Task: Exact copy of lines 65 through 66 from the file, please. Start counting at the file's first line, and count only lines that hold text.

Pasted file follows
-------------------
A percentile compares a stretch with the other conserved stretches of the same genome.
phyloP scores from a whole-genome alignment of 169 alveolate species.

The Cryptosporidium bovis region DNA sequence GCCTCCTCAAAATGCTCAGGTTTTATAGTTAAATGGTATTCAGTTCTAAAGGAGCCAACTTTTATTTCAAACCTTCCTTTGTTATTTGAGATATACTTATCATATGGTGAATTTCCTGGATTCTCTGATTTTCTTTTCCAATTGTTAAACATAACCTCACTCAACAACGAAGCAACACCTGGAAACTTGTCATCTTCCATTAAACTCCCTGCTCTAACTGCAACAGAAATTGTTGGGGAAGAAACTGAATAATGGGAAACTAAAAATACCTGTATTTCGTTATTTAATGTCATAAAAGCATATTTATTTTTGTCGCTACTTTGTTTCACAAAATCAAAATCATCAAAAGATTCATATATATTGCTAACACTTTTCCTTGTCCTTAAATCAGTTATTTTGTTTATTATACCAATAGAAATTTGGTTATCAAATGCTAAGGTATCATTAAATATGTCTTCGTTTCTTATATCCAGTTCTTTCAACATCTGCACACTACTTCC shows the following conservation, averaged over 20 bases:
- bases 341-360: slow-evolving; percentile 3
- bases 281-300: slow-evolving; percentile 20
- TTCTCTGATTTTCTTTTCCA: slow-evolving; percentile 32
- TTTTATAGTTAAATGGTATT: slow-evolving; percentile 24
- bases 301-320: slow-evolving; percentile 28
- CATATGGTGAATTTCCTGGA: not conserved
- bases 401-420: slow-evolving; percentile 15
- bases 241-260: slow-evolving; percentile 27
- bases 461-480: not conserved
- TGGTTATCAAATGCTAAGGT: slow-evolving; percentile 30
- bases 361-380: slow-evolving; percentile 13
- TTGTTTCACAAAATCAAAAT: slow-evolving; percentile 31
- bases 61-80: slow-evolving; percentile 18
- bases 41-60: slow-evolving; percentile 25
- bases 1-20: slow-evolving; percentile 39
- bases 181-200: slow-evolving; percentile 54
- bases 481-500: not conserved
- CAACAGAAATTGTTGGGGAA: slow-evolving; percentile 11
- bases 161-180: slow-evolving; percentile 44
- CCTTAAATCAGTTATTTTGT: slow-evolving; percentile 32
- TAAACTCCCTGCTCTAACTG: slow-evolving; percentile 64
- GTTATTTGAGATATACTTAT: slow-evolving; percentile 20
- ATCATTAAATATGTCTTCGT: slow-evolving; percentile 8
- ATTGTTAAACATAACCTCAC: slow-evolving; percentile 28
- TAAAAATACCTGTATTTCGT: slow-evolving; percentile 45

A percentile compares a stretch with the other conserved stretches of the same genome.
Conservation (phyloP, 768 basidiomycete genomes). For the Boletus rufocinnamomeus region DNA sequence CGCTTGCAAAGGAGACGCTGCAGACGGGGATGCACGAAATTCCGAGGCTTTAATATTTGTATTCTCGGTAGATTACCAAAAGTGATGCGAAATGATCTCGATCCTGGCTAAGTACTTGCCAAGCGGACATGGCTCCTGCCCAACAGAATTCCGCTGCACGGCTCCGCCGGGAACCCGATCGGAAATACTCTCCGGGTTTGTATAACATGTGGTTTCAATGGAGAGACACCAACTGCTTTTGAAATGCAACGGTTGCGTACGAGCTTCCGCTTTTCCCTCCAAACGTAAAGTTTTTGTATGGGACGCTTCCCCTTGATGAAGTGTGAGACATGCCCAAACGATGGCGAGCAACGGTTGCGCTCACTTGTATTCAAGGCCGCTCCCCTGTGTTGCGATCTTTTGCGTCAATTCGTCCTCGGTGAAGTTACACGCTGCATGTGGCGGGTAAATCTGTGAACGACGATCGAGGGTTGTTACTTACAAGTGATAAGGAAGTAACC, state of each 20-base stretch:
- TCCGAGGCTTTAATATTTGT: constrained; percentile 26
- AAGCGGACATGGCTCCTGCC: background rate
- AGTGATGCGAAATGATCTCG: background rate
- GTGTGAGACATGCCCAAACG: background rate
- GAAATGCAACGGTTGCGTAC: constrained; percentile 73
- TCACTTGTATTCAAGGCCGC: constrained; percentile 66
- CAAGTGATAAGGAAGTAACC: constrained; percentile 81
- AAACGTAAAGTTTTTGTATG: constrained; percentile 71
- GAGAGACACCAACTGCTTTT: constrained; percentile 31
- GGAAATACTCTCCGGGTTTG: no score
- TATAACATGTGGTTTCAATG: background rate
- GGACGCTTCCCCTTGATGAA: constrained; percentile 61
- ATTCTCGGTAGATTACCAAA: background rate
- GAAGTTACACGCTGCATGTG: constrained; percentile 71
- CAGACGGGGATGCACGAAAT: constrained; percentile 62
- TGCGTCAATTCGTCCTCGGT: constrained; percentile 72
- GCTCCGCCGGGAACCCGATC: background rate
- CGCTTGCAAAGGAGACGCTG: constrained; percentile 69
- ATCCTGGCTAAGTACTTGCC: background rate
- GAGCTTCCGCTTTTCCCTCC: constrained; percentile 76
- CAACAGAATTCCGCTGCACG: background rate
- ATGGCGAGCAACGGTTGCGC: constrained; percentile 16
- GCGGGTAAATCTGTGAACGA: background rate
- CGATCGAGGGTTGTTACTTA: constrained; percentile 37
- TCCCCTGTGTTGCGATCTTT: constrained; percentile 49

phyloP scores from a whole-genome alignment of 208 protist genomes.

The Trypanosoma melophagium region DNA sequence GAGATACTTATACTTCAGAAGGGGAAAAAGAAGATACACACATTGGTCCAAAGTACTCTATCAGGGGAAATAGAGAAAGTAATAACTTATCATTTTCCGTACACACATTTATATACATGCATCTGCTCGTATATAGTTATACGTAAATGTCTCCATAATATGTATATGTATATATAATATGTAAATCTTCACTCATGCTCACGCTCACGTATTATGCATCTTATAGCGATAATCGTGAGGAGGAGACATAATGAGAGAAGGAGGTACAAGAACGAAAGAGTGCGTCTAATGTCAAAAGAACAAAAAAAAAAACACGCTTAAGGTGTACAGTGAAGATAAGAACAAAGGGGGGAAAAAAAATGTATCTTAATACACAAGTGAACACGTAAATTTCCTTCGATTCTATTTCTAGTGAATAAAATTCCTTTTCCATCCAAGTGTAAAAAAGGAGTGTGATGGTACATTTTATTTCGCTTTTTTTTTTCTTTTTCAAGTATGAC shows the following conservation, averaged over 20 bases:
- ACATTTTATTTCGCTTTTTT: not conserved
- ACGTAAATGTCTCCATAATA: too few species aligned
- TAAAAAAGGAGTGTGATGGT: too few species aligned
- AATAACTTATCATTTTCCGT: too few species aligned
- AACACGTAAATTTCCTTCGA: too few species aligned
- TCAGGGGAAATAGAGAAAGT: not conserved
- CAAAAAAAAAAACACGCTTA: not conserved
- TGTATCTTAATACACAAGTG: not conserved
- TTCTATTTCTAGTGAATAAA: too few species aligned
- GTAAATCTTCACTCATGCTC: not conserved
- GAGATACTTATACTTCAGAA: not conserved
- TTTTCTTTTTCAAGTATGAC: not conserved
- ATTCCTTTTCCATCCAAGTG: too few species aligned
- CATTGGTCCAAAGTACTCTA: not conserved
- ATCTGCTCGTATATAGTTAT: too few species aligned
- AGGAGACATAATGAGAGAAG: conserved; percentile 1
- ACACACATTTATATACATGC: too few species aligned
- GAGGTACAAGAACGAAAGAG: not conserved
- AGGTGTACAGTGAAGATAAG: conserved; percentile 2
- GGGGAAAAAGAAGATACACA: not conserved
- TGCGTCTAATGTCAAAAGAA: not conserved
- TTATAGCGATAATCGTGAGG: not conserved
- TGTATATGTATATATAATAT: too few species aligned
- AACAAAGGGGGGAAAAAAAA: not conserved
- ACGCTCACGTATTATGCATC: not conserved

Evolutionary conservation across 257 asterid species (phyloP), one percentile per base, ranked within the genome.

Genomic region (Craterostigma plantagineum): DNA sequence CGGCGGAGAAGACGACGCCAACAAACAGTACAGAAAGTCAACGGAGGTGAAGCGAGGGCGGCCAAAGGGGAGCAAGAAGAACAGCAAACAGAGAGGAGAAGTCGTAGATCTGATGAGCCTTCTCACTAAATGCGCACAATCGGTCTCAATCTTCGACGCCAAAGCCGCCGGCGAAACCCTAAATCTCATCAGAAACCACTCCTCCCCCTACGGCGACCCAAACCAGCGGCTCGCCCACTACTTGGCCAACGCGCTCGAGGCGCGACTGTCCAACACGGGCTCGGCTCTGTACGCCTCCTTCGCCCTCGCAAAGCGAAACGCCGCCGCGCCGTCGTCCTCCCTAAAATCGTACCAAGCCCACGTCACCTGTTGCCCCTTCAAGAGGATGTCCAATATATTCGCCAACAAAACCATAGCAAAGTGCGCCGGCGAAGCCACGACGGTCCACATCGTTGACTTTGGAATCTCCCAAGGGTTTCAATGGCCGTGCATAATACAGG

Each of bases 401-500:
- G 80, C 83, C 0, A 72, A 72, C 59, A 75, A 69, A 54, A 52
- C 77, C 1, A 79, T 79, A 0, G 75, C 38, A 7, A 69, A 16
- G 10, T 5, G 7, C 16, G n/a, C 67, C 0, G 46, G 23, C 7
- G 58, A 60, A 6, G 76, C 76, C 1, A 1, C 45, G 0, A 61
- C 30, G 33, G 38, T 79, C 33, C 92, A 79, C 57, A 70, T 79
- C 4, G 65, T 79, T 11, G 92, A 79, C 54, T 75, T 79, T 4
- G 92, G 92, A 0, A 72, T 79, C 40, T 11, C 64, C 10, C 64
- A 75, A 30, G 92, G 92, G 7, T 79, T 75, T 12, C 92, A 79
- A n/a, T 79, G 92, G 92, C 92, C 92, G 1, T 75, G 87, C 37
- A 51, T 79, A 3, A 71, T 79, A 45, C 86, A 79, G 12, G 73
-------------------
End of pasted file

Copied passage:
- TGTATCTTAATACACAAGTG: not conserved
- TTCTATTTCTAGTGAATAAA: too few species aligned